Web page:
In recognition of Washington Trails Day Saturday, Commissioner of Public Lands Hilary Franz is encouraging all Washingtonians to take advantage of the state’s thousands of miles of recreational trails and is highlighting five of her favorite hiking spots.
“We are so blessed to have such a diverse landscape in this state. From forests to sage lands, deserts to the ocean, there is something for everyone here in Washington,” Commissioner Franz said. “The land makes us who we are as Washingtonians, and we can connect to our home by getting out and exploring it. That’s why I want to highlight five of my favorite trails that show off the broad range of our landscapes.”
- Mailbox Peak
This 4.7-mile trail located in our Middle Fork Snoqualmie conservation area is just a 45-minute drive from Seattle and offers breathtaking views of Mount Rainier and the Snoqualmie River Valley
- Three Corner Rock
Located in our Yacolt Burn State Forest near Battle Ground, the 9-mile Three Corner Rock trail gains 2,650-feet and rewards hikers with views of Stebbins Creek Valley and the Washougal River. It also links up with the Pacific Crest Trail.
- Disappointment Trail
Despite the name, there is nothing disappointing about Disappointment Trail in Loomis Natural Resources Conservation Area. This route was once a logging road but was converted to a trail to enhance stream flow, fish habitat and water quality and provides views of Disappointment Peak and Snowshoe Mountain.
- Eagle Cliff Trail
Located in the Cypress Island conservation area, this 3-mile trail, accessed from the Pelican Beach Campground, offers hikers expansive views of Rosario Strait, Smugglers Cove and the San Juan Islands.
- Buck Creek Trail
The 18-mile Buck Creek Trail loop takes hikers through Buck Creek Valley, around Nestor Peak and along Buck Creek and Middle Fork rivers. DNR joined Washington Trails Association volunteers there this spring for trail work during a weekender getaway.
Trails Make Washington Stronger
Outdoor recreation supports more than 200,000 Washington jobs and generates more than $26 billion in economic activity annually.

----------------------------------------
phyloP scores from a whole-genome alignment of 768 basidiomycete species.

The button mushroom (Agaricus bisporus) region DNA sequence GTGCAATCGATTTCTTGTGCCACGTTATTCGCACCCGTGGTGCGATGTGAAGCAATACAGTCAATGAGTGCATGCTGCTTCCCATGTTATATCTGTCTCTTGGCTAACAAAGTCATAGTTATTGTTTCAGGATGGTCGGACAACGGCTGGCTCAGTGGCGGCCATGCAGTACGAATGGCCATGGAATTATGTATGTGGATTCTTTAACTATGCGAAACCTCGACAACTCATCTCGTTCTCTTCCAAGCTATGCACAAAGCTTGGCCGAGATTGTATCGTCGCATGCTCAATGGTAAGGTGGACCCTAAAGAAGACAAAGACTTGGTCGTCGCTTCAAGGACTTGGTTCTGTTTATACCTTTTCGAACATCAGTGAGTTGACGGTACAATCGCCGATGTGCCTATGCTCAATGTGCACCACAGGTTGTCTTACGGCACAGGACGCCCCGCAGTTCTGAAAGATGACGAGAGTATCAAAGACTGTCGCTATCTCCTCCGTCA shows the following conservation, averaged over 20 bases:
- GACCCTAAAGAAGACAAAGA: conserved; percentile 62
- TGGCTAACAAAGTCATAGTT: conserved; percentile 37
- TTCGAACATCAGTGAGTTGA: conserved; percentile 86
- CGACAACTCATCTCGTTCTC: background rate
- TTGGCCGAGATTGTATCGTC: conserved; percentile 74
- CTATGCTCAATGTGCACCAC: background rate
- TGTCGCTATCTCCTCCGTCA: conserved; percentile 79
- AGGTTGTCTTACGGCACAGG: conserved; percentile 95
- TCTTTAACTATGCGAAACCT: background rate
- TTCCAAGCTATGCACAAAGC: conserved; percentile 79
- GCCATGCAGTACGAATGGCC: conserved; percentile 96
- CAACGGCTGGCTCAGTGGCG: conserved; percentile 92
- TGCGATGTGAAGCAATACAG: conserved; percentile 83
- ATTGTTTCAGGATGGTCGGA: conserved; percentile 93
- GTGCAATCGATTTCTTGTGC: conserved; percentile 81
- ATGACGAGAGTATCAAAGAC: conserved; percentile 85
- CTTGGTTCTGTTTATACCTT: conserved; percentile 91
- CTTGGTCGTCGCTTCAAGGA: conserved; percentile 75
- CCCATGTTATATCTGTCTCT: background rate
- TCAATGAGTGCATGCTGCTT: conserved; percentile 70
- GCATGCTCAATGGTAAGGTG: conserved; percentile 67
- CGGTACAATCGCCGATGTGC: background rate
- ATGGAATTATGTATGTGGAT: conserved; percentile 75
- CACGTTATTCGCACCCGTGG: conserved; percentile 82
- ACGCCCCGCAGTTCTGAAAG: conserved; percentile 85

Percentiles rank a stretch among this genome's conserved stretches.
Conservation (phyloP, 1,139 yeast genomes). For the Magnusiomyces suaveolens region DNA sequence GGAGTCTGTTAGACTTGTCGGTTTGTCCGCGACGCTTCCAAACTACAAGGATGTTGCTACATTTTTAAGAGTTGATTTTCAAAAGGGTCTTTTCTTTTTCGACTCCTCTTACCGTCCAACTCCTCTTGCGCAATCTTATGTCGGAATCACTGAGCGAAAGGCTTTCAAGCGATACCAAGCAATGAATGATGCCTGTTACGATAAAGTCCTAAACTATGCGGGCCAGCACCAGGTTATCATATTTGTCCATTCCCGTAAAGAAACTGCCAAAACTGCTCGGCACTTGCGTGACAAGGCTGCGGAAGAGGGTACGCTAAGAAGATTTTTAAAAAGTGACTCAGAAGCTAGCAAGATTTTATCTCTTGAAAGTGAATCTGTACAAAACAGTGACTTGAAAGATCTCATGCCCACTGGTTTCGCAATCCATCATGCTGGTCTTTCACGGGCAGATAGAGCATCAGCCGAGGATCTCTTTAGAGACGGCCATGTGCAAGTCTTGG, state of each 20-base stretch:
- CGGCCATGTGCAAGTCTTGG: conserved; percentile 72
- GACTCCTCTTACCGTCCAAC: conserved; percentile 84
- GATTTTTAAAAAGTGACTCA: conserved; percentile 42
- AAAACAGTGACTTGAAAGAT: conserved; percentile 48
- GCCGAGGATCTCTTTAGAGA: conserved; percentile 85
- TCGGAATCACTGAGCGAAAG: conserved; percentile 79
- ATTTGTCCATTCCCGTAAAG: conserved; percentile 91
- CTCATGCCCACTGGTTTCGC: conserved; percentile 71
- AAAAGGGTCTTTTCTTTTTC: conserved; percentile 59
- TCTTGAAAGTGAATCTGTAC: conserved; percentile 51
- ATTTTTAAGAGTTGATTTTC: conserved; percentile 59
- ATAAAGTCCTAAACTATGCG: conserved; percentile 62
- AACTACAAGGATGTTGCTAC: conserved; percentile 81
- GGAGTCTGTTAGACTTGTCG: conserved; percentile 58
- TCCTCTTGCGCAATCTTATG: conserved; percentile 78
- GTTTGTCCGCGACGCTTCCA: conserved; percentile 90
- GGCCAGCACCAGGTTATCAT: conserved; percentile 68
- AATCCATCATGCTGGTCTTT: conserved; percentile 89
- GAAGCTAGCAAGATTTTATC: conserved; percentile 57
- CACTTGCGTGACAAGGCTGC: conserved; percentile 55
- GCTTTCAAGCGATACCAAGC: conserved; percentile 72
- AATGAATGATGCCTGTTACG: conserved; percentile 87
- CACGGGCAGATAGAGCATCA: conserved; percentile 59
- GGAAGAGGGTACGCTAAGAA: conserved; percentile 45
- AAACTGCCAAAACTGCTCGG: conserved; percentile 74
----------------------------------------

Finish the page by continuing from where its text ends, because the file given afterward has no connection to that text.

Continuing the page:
DNR-managed lands offer more than 1,100 miles of trail and 160-plus recreation sites on a wide variety of landscapes throughout Washington state. Many recreation areas are located on state trust lands, which are primarily managed to generate revenue for public institutions, such as K-12 schools.
Washington Trails Day was established by the Washington Trails Association (WTA) in 2013 as a way to highlight Washington’s public lands and to make sure they continue to be available to everyone.
“WTA does great work getting people on our gorgeous lands, and they do better work as partners,” Commissioner Franz said. “Thanks to the long-standing partnership between DNR and WTA, some of your favorite hiking trails may have gotten a little extra love recently.”
DNR and WTA have joined together to care for trails at Oyster Dome near Bellingham, Dirty Harry’s Peak Trail near Issaquah, Buck Creek near White Salmon and even spent a week at our Cypress Island conservation area in the San Juan Islands. Coming up later this August, we’ll be doing trail work in our Morning Star conservation area near Everett. Find volunteer events on DNR and WTA’s websites.
Finding your way
Need help navigating as you celebrate Washington Trails Day at one of DNR’s 1,100 miles of trails statewide? We have trail maps you can download to your phone, and they’ll locate you even without cell service. (It’s a good idea to have a printed map on-hand, too). For more information about our maps you can download or print, visit dnr.wa.gov/MobileMaps
Don’t forget a Discover Pass, your gateway to exploring Washington’s great outdoors across DNR, Washington State Parks and Washington Department of Fish and Wildlife land. Use your Discover Pass to explore 160-plus recreation sites managed by DNR, more than 100 state parks, 700 water access points, and hundreds of natural and wildlife areas. When you buy the Discover Pass, you’re helping to keep the state’s wonderful outdoor recreation sites open and accessible to the public for yours to come. Learn more.